by Deborrah Uecker
Professor of Communication at Wisconsin Lutheran College and CMI Board Member

A popular TV show in the 60’s was ‘I Dream of Jeannie’. I loved that show. A handsome astronaut, goofy friend, and of course the ‘Jennie’ trapped in a bottle who must serve the ‘master’ who sets her free. Jeannie grants the wishes of her master, and at the same time tries to remain anonymous to the world. Interesting conundrum and a premise that kept the show on the air way beyond the point it was no longer that good of a show.

The media saturated world of today can be looked at perhaps as the Jeannie set free from the bottle. The pervasive media that is a part of all aspects of our lives grants our wish for an easy life of information, instant connection to each other, and endless opportunities to fill our free time with games and trivia. Recent research has found that technology is significantly altering the way we relate to others. Studies have recently discovered that constant use of screen technology may actually be changing our brain chemistry. One study looked at human attention span. Humans average attention span is 4 seconds. A goldfish has an attention span of 9 seconds! Not sure how you test a goldfish….but point taken.

So what do we do? We can’t turn back history and put technology back in the bottle. Though there are days when I wish that we could. As a professor of communication for 30 years I am concerned with the lack of conversation I see among students in my classes. I always arrive early, circulate and try to connect with my students. But I feel like I am imposing or interrupting them as they stare at their phones and see what has transpired in their lives in the past five minutes. We seem to be losing the ability to ‘small talk’ with each other. To share the stories of our day. To listen to each other in an attempt to learn how other people’s lives work.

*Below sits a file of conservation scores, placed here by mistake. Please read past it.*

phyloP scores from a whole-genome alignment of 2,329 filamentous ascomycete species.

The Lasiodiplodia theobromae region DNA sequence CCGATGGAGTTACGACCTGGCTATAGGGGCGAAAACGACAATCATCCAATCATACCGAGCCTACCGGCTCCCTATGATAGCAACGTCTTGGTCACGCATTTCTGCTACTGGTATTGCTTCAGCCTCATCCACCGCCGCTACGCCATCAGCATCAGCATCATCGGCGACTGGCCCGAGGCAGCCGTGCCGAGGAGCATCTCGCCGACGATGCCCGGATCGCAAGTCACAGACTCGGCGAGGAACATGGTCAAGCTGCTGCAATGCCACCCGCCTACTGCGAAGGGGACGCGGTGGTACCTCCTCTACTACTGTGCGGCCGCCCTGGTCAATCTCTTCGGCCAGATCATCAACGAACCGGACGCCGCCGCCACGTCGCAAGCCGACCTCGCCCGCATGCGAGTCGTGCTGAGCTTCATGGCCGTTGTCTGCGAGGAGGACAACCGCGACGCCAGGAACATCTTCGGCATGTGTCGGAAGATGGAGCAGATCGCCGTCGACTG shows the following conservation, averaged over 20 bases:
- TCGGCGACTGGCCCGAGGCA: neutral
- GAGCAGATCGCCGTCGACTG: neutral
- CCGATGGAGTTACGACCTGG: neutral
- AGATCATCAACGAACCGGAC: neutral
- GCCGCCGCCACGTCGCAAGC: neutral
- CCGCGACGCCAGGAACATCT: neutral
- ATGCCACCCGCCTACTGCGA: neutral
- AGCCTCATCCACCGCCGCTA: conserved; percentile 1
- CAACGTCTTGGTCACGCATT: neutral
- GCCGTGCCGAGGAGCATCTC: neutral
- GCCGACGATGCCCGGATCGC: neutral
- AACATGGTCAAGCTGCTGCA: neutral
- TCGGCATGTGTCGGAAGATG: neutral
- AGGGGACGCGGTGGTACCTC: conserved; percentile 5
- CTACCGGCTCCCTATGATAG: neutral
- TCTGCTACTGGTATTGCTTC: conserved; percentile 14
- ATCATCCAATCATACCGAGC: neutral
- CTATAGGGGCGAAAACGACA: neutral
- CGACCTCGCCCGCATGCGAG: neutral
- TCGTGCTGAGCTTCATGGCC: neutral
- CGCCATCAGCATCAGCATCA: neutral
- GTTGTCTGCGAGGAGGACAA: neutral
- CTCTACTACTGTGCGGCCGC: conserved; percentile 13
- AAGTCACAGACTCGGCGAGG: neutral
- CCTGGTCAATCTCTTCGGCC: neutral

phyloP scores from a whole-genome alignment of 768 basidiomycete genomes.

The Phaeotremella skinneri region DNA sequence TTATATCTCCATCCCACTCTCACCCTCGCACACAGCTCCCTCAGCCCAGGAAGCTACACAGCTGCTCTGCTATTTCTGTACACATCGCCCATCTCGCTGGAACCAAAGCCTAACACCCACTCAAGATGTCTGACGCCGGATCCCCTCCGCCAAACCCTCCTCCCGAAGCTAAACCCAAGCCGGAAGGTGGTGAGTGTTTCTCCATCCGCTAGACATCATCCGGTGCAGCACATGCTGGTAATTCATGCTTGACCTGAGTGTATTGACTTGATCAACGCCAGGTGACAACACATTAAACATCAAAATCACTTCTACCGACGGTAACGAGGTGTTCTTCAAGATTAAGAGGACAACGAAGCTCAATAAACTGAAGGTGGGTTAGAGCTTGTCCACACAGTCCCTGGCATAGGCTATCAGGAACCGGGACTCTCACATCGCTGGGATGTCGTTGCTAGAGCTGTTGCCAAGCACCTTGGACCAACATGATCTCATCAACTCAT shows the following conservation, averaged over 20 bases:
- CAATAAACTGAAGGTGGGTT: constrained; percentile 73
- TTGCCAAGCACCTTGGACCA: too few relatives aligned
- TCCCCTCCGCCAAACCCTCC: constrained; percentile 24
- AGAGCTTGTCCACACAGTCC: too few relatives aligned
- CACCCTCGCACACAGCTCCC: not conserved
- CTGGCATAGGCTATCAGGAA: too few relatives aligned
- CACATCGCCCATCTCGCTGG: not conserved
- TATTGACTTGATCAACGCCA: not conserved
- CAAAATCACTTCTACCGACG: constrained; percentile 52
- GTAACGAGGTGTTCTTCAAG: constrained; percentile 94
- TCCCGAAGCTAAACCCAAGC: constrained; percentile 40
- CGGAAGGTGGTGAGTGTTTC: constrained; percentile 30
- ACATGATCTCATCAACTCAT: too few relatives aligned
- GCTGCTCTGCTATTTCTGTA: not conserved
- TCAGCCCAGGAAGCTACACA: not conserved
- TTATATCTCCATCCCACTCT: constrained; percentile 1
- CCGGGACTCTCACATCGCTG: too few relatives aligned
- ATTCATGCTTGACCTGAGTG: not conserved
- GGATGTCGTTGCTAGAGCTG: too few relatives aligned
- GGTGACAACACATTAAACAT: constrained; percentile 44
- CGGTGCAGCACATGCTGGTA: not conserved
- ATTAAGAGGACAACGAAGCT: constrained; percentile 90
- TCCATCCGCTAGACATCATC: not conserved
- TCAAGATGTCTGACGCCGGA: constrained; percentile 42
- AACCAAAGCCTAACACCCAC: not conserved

On many college campuses and society at large we continually hear the call for diversity. Diversity is seen as the way to make the world better as a result of being with others who are different from us. Learning about the experiences of others in ways that enrich our lives and connect us to those different from ourselves. But enrichment will not come from just being next to each other in the same room. It can only come when we talk to each other. When we listen to each other’s experiences and perspectives. We can only know where each other is coming from when we have a conversation.

Technology is a tool that can help to make connections. It is a gift that God has placed among us to be used as a way to stay connected, to know about each other, and to share the wonder of our lives with others. But it does not replace the face to face contact that is an essential part of being human. ‘It is not good for man to be alone….I will create a helpmate for him….’ God gives us each other. He gives us minds and tongues to share His story with others. He gives us technology to do it faster, easier perhaps in some ways. Like the Jeannie in the bottle, it can grant us the wish we all have as humans. The wish to belong, to know and to fit in. We are the ‘master’ of technology. Each of has a choice…use it wisely…or keep the lid on it.